Careers in networking span a range of working environments, hard and soft skills, and technical aptitude. Some roles involve overseeing networks in a small business environment, while others focus on designing large-scale, highly complex networking solutions. Some networking professionals work as help desk analysts, and others specialize in cyber security.
So where does the role of network operations analyst fit into the equation? And would this career be a good fit for you?
Let's take a look at what an operations analyst does, the special skills needed to excel in this position, and the job outlook for analysts in Ontario right now.
Primary Responsibilities of the Network Operations Analyst
If you look at job postings and IT career information resources, network operations analysts are often referred to by several different names, including:
Network Support Analyst
Network Operations Centre Analyst
Associate Network Operations Analyst
Essentially, all of these job titles refer to the same position—and the same set of responsibilities. The primary goal of all network operations analysts is to maintain an efficient, secure, up-to-date network, and above all else, minimize network and service downtime.
As a network analyst, you would likely work in a data centre that provides services to many different institutions and organizations. As such, a key part of your role would be to resolve technical issues for these clients by quickly resolving problems, responding to questions, and walking users through technical solutions.
What exactly would you be doing on a regular basis as a network operations analyst? Typical, everyday duties would include:
- monitoring daily performance of the operating environment and applications: LAN/WAN systems, routers, switches, firewalls, VoIP systems, servers, storage, backup, operating systems and core applications
- quickly identifying and resolving technical issues (like performance problems, security breaches, or outages)
- responding to all alerts and customer requests—and escalating issues when needed (to more experienced or specialized technical teams)
- documenting all actions, and updating technical procedures and administrative processes
- performing basic systems testing and operational tasks (installation of patches, network connectivity testing, script execution, etc.)
- recommending solutions to improve and update network operations
Because computer networks run 24-7, and need continuous monitoring and quick problem-resolution, this job often includes shift work. You may need to work evenings and/or weekends, as part of a rotating team of operations analysts.
What are the Most-Wanted Skills for Network Operations Analysts?
Obviously, technical knowledge is essential to excel in this role. Employers will expect solid academic credentials (such as a computer networking diploma) as well as IT certifications, such as CISCO CCNA and CompTIA A+.
An entry-level (junior) operations analyst position won't require much prior work experience, but will demand fast on-the-job learning. Other important hard and soft skills include:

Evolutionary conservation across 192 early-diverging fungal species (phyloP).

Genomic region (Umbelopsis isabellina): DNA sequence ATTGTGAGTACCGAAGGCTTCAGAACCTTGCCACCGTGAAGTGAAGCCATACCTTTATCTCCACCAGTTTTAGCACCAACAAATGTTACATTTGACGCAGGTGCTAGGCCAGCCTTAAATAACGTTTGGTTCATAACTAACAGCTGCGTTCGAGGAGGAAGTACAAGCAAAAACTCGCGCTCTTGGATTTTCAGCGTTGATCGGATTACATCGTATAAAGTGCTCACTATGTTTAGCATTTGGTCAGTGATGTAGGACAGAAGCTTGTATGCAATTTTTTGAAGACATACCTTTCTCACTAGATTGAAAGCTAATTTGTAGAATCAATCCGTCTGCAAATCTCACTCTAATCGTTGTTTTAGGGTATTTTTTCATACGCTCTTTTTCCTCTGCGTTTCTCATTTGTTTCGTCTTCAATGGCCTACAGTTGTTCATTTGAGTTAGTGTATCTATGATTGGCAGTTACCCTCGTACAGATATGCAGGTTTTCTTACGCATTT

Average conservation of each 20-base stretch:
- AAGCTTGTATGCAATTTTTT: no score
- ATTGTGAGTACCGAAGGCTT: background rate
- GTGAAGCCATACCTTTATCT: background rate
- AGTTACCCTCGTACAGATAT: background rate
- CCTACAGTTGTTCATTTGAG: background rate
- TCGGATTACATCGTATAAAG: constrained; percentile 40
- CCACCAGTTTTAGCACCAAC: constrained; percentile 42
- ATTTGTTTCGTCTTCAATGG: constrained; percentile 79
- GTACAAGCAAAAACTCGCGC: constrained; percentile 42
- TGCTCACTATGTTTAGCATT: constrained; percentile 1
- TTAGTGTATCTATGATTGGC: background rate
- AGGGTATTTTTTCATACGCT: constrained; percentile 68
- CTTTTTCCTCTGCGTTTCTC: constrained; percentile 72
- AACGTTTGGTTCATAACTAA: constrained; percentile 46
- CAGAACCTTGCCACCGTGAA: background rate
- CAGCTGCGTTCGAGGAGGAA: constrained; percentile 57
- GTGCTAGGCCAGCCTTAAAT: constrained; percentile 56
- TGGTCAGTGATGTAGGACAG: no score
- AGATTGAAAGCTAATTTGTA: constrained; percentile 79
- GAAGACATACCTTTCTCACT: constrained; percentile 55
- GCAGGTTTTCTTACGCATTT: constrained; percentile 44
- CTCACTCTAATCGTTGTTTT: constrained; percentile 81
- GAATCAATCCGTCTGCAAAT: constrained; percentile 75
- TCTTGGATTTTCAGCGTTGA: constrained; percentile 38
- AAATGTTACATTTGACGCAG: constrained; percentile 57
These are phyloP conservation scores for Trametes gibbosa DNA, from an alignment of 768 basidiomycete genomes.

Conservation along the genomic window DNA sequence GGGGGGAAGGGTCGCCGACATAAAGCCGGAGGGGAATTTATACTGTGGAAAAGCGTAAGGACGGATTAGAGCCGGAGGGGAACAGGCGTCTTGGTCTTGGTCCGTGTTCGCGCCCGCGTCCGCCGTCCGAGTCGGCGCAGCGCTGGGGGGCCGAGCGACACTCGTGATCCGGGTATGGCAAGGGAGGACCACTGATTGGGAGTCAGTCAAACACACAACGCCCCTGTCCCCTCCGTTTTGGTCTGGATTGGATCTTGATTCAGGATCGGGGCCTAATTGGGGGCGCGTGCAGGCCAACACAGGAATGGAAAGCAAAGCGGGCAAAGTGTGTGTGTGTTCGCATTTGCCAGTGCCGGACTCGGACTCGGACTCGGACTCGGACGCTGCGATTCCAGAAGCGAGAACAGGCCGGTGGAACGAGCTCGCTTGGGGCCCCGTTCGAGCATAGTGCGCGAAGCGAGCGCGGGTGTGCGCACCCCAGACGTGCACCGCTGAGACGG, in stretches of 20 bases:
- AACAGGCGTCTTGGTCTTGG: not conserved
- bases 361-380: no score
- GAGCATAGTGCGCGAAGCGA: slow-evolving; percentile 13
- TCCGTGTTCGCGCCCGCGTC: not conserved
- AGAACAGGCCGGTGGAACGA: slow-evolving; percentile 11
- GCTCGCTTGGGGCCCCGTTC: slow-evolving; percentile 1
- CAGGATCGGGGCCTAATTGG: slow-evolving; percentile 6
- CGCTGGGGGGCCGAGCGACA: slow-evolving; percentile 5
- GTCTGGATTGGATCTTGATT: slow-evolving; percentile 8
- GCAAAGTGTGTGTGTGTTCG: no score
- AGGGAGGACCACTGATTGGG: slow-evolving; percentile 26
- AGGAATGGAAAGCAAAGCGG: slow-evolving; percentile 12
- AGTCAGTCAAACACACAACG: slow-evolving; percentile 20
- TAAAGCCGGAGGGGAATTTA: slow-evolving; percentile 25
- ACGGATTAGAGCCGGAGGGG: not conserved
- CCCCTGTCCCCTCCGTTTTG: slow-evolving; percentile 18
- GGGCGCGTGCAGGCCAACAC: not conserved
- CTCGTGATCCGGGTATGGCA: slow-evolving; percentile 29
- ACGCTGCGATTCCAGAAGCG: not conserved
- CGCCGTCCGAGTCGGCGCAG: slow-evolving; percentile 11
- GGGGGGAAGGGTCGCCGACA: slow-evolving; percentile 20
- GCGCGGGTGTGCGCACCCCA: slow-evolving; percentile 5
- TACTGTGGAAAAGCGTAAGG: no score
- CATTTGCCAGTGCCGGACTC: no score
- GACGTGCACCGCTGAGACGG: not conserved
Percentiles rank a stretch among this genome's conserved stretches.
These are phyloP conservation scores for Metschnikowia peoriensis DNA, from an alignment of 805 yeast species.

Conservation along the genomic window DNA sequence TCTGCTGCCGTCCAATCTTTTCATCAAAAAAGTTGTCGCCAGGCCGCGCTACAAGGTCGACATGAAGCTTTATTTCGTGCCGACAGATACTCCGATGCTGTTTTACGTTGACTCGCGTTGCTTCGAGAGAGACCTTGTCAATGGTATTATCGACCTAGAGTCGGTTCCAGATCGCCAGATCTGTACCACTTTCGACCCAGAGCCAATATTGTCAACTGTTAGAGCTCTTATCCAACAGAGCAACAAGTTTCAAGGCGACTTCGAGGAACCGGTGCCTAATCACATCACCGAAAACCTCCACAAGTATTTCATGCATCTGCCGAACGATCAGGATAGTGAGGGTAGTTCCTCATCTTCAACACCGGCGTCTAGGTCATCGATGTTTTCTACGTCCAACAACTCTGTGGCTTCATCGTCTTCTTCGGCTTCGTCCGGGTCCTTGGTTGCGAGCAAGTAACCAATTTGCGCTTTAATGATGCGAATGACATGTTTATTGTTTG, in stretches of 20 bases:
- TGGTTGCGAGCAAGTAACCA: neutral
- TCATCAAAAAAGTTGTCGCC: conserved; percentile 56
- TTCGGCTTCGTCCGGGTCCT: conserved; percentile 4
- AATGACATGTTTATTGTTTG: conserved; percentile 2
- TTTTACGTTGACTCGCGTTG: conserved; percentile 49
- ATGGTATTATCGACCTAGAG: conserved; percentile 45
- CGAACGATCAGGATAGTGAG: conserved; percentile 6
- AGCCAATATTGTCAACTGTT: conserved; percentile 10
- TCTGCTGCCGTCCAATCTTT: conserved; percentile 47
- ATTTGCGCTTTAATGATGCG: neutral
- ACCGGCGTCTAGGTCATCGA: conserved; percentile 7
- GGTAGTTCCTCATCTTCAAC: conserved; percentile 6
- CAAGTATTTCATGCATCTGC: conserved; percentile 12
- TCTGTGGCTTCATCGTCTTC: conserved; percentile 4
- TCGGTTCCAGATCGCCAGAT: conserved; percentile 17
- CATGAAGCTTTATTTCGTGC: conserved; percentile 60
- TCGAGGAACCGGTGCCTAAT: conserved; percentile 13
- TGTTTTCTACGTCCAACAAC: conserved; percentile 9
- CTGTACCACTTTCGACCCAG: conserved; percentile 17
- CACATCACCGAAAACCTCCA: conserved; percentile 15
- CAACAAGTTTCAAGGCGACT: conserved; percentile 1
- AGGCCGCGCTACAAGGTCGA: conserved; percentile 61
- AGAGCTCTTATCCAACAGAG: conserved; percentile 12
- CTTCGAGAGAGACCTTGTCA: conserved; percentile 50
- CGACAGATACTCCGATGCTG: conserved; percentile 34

- excellent customer service skills (ability to put clients first, follow established customer service protocols, and deal with requests and technical issues with professionalism and diplomacy)
- strong written and verbal communication skills (for documentation, coordinating with co-workers, and handling client issues)
- superior problem-solving skills
- staying calm and focussed in a high-pressure, fast-paced work environment
- ability to multi-task
- strong attention to detail
- genuine interest in networking; researching and staying up-to-date on emerging tools and technologies
Job Outlook for Network Operations Analysts in Ontario
The Government of Canada Job Bank reports stable demand for computer network technicians and analysts across Ontario, and in major city centers like Toronto.
Positions are expected to open up due to retirements, and steady IT and communications industry growth. Overall, this profession received a 2/3 star-rating from the Job Bank for employment prospects over the next several years.
This means that while there are jobs available for analysts, new graduates can expect to compete for entry-level roles. In order to break into this field, students should begin by completing a comprehensive training program that includes relevant networking certifications - and if possible, complete an internship to gain some industry experience before graduation.
Anyone hoping to pursue an operations support or administrator career must be prepared to keep on learning, and aggressively pursue higher levels of accreditation, in order to provide the most efficient and up-to-date service to employers.
Think you're up to the challenge?
Explore the Network Systems Technology training delivered by Herzing College at the Toronto campus. Click below to learn more about this 12-month diploma, see a detailed course list, or chat live with an academic advisor. We're here to help!